The Dutch ambassador to France hosted a dinner in Paris on Thursday evening to celebrate the new Alexis de Tocqueville library in Caen, designed by the Rotterdam-based architecture firm OMA and opening to the public on 14 January.
While the agency’s founder, Rem Koolhaas, hobnobbed with guests, OMA partner Chris van Duijn presented the project. He said this is the second library the firm has built (after the Seattle Central Library) but one of seven it has designed, counting competitions and the Qatar National Library, to be completed next year.
Each of these projects has been vastly different, and all have been important for the agency’s evolution. Van Duijn explained, 'Libraries are public institutions that must be adapted to how a society deals with culture, knowledge and art.'
The architects hope that this completion will mark the beginning of a larger transformation within Caen
In Caen, the 12,000 sq m multimedia library sits at the tip of a peninsula that leads to the English Channel, straddled between the historical centre and a newer area currently under construction. Much of the city was devastated in 1944 but some treasures survived, including two Romanesque abbeys founded by William the Conquerer.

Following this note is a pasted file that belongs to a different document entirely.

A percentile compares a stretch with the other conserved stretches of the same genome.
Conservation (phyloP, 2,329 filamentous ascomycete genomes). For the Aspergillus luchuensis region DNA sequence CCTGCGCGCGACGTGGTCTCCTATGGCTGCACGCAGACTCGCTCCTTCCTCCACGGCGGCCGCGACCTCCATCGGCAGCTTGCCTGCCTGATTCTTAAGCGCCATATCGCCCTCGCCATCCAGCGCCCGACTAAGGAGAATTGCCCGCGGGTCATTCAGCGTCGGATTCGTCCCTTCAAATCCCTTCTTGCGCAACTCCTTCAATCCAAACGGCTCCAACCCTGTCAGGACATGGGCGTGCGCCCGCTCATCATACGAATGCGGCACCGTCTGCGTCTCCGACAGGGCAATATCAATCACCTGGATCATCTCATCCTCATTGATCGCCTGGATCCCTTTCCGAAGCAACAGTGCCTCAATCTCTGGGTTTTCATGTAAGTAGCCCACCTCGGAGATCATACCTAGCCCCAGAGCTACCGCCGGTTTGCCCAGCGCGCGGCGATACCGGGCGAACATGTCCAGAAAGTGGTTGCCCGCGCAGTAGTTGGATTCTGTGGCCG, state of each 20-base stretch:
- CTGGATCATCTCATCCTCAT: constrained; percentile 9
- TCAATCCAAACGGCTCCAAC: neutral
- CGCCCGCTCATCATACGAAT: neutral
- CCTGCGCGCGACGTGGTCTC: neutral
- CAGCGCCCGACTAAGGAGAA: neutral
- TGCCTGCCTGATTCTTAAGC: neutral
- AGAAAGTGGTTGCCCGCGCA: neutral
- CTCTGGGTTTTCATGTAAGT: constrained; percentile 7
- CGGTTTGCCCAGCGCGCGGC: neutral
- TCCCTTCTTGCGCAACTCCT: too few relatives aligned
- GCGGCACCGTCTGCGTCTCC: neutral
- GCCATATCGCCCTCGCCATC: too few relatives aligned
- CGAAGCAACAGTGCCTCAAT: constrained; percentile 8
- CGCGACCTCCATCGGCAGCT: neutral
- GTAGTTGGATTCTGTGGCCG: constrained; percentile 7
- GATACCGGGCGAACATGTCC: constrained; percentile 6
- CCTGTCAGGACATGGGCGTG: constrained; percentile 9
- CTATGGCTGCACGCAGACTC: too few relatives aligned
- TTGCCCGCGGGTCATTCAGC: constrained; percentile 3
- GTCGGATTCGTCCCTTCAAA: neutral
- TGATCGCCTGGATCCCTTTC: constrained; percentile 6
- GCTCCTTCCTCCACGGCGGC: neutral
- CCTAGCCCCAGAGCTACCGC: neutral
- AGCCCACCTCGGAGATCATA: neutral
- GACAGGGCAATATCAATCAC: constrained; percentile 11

The city’s brief originally requested four different poles for its collections (human sciences, science and technology, literature, the arts), all connected by pathways. OMA opted instead for a singular, large glass building shaped like an asymmetrical cross. Two branches point towards the 11th-century abbeys, while the other two point in the direction of the train station and the neighbourhood under development.
Each of the branches has distinct amenities, such as a curiosity cabinet for artefacts, or film projection rooms. A large void space carved out of the middle of the cross provides a reading room and 360-degree views of the city, some distorted by bulges in the glass.
Van Duijn also addressed the ever-looming question of whether it makes sense to build libraries when the future of books is uncertain. 'We are still optimistic about the social relevance of libraries,' he said, adding that this one is sure to be a 'significant institution in the daily life of Caen.'